Seriousness of breaches
Under the headline Hierarchy of sanctions, Section 8 of the Complaints Procedures distinguishes between minor breaches (Tier 1), serious breaches (Tier 2) and serious misconduct (Tier 3).
The breaches of the Code of Ethics and Conduct as indicated above are a Tier 2 offence.
The Daily Maverick needs to publish a correction under the online story that indicates which elements of the story were wrong and required correction.
In addition, Belinda Walter should be invited to a Right of Reply with a published Letter to the Editor of about 800 words or as agreed by the editor.
In drafting an apology, the following should be noted:
The text should:
• start with the sanction (apology);
• refer to the complaint that was lodged with this office;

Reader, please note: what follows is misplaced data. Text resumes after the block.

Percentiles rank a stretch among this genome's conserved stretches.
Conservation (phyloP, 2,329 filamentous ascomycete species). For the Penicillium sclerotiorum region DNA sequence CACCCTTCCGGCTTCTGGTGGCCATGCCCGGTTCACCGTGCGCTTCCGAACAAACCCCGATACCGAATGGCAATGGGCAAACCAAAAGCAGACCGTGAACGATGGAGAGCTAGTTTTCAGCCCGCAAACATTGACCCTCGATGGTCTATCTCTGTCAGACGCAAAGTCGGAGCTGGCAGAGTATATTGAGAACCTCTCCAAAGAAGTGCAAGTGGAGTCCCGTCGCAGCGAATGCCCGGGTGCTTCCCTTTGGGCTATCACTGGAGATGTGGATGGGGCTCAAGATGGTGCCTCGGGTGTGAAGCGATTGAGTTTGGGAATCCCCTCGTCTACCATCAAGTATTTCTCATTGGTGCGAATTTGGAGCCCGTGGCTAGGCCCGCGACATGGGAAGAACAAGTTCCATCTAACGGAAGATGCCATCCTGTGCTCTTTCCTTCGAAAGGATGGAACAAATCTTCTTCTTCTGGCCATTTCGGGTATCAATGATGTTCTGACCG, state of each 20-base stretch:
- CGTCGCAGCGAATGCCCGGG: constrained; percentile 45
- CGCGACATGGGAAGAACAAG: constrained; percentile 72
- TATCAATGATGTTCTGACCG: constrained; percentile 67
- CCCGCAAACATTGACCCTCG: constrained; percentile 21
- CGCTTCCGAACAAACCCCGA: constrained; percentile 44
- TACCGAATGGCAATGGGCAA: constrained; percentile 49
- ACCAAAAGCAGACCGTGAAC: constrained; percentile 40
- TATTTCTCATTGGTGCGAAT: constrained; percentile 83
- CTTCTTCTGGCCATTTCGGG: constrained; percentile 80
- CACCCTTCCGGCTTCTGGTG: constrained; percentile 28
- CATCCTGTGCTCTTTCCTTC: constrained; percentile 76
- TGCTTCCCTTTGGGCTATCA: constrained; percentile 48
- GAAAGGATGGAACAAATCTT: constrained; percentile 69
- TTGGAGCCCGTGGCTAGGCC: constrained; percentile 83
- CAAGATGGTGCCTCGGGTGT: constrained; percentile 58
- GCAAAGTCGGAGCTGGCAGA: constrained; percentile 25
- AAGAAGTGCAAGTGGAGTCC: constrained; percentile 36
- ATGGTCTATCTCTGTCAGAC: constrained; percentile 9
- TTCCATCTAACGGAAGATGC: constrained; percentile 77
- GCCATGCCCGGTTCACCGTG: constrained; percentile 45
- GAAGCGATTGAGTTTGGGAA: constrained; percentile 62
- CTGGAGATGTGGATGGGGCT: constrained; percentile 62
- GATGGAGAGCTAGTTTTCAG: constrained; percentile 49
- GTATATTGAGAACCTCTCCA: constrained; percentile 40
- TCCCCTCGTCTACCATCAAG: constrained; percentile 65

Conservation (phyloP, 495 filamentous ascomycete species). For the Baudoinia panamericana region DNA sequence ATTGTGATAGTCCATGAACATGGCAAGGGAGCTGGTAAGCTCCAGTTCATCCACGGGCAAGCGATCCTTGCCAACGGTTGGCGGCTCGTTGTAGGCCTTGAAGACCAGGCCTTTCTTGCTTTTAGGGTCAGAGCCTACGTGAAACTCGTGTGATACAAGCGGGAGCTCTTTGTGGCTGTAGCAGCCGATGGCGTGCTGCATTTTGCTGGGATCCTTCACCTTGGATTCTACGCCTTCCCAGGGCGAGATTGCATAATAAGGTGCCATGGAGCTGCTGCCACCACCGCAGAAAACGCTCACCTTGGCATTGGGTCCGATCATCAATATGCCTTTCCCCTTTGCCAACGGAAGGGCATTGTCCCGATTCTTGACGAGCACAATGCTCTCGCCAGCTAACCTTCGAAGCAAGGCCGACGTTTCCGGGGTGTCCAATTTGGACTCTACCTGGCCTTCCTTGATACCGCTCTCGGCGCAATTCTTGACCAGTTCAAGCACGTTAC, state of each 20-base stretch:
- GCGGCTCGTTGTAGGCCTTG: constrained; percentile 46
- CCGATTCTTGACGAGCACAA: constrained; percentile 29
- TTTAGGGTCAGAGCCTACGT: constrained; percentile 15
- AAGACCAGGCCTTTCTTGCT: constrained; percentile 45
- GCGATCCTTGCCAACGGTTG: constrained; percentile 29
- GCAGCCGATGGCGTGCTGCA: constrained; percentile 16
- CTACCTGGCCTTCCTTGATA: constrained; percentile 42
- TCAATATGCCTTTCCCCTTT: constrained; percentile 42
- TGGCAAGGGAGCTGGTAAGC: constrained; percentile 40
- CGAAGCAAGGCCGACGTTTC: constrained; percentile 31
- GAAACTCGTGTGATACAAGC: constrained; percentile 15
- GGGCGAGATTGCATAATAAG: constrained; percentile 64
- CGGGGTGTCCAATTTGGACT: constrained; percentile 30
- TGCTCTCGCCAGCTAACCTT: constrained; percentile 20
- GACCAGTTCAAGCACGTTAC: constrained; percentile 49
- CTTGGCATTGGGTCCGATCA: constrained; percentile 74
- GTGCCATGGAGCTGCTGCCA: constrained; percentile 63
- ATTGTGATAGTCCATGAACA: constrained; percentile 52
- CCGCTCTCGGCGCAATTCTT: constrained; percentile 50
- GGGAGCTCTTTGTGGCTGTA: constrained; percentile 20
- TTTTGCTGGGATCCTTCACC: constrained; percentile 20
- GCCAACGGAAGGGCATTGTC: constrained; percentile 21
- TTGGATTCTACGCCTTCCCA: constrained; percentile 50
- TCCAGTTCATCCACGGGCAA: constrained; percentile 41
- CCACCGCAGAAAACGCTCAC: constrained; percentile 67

• end with the sentence, “Visit www.presscouncil.org.za for the full finding”; and
• be approved by the Deputy Ombud.
The headline should reflect the content of the text. A heading such as Matter of Fact, or something similar, is not acceptable.
Our Complaints Procedures lay down that within seven working days of receipt of this decision, either party may apply for leave to appeal to the Chairperson of the SA Press Appeals Panel, Judge Bernard Ngoepe, fully setting out the grounds of appeal. He can be contacted at Khanyim@ombudsman.org.za.
Deputy Press Ombud